11. Separate the destroyed pieces and their hitboxes into separate files also. I didn't bother with the LODs for the fragments.

12. Do the export of the parts to x-file format, same settings - 'right-hand mesh'. All other options remain un-checked. Open them up in Object Editor, and save them here:

Congratulations, you're nearly there! The next simple step is to configure everything. See you soon!
« Last Edit: September 03, 2011, 12:59:34 AM by Kyth » Logged

"What am I, chopped liver..?"

Posts: 2044

« Reply #3 on: September 05, 2011, 03:28:50 PM »

Hi everybody, time to get configuring!

As mentioned before, now that all the bits and pieces have been imported, it's time to do the proper book-keeping. It's pretty easy  Smiley

Appetite for Destruction.

1. Get down to the following folder. If you can't find it, you'll have to extract it from the 'main.datapack' file.

Take note of 2 files to edit, builds.engcfg and brokens.engcfg, and create a new file, broken_saray1.engcfg. You may wonder why I keep referring to the barn as 'saray'. Simple reason, it makes it a lot easier to copy the existing config files  Grin

2. Open the builds.engcfg file, make a copy of the 'saray0' block and edit the new block as 'saray1':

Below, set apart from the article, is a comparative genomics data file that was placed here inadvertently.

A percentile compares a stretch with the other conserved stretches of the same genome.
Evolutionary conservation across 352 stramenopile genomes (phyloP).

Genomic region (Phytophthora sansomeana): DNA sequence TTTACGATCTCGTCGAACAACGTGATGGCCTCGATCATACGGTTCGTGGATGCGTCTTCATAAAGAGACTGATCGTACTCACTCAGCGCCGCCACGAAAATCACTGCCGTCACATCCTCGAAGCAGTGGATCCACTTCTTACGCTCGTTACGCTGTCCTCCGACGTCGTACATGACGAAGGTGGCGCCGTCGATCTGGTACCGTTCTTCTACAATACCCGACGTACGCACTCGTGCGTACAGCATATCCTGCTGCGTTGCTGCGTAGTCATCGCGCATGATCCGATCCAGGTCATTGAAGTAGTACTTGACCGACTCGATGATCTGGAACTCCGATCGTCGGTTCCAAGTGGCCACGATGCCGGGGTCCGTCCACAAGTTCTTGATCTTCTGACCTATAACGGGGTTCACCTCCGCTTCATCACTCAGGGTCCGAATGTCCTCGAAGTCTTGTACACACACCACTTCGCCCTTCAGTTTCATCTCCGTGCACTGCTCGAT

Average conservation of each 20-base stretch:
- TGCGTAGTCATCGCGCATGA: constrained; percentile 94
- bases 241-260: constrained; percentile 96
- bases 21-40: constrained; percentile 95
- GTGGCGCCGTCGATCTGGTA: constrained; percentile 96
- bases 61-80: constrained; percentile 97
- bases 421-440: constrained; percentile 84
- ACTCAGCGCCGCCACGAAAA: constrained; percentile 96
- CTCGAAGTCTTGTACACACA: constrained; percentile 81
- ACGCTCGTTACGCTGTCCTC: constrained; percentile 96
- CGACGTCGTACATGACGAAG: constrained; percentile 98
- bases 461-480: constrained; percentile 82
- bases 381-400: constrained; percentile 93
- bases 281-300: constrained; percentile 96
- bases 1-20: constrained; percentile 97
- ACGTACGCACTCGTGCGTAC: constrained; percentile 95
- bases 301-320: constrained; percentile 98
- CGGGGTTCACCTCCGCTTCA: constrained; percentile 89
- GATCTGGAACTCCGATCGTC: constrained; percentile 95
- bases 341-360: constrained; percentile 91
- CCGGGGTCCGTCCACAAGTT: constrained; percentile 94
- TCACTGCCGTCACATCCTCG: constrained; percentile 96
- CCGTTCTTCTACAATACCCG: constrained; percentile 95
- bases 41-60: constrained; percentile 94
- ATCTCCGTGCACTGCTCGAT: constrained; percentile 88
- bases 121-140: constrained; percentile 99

//object type
   type    =   %OT_BUILDING%;
   //name of the mesh
   mesh   =   saray1;
   //object name
   name   =   txt_ob_saray1;
   //Lod number of levels
   mesh_lods=   3;
   wei    =   -10;
   material   =   wood;
   //shared mesh
   shared   =   true;
   //group collisions
   flags      =   0x10;
   //resistance (momentum)
   imp      =   20000;
   imp_dem   =   15000;
   //potential for fire
   flame_p   =   0.3;
   //description of destruction
   destr_desc = saray1_d;
   //type of collision
   col_type   =   2;
   //may become dynamic
   dynamic   =   true;
   //armor map
   armor_map = armor_maps\objs\saray0_armor.tga;
   //chunks of collisions
      //name, the accuracy of fragmentation, the number of levels of Lod
      s_collision_01,   0, 0, true;
      s_collision_02,   0, 0, true;



Rename all references to 'saray0' as 'saray1' except for the armor map, which we're borrowing together with the main texture  Smiley Note that there are 2 collision boxes instead of one, due to the L-shaped built-up area.

3. Open up the 'broken_saray0.engcfg' file and copy it as 'broken_saray1.engcfg'. Open the new file and go through every block, each block is supposed to represent one of your broken fragments (there should be 21 of them). Here's a sample: